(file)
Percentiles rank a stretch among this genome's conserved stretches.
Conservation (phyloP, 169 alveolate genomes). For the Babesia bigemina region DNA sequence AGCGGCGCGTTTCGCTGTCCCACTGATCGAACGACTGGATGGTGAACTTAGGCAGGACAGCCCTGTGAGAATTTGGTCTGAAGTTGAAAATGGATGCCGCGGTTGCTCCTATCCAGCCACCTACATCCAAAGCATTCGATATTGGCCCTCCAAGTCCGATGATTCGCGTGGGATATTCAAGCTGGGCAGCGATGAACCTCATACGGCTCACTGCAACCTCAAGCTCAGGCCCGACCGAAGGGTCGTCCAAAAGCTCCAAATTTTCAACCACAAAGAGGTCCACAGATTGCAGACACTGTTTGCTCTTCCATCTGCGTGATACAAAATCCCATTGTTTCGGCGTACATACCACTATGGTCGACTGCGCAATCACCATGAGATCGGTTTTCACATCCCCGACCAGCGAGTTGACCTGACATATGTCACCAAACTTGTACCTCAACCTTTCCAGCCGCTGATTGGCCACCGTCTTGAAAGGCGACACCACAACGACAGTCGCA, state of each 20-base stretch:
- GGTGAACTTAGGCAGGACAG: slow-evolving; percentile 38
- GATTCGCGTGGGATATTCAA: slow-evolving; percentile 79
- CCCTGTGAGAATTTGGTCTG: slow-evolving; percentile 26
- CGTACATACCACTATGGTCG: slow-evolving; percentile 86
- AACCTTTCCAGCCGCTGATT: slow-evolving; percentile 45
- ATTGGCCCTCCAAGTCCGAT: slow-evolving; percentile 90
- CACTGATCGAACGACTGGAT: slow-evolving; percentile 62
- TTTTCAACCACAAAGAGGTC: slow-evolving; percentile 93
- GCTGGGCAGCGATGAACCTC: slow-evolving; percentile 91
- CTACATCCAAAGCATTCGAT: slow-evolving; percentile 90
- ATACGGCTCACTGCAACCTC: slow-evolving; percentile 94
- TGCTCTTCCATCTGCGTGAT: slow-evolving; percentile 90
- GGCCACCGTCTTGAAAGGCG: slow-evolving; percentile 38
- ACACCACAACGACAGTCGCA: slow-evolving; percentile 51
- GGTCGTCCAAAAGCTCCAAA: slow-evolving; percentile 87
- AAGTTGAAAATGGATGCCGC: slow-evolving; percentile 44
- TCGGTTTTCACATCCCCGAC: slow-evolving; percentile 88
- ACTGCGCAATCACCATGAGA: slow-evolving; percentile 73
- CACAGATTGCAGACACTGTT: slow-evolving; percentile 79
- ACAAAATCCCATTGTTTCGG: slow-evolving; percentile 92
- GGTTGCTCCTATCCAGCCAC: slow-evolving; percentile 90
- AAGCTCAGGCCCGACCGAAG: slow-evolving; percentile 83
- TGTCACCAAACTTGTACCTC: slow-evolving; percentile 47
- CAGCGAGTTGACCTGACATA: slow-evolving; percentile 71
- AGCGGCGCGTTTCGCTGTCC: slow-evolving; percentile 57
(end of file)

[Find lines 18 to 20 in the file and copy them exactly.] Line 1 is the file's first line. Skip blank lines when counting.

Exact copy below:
- AAGTTGAAAATGGATGCCGC: slow-evolving; percentile 44
- TCGGTTTTCACATCCCCGAC: slow-evolving; percentile 88
- ACTGCGCAATCACCATGAGA: slow-evolving; percentile 73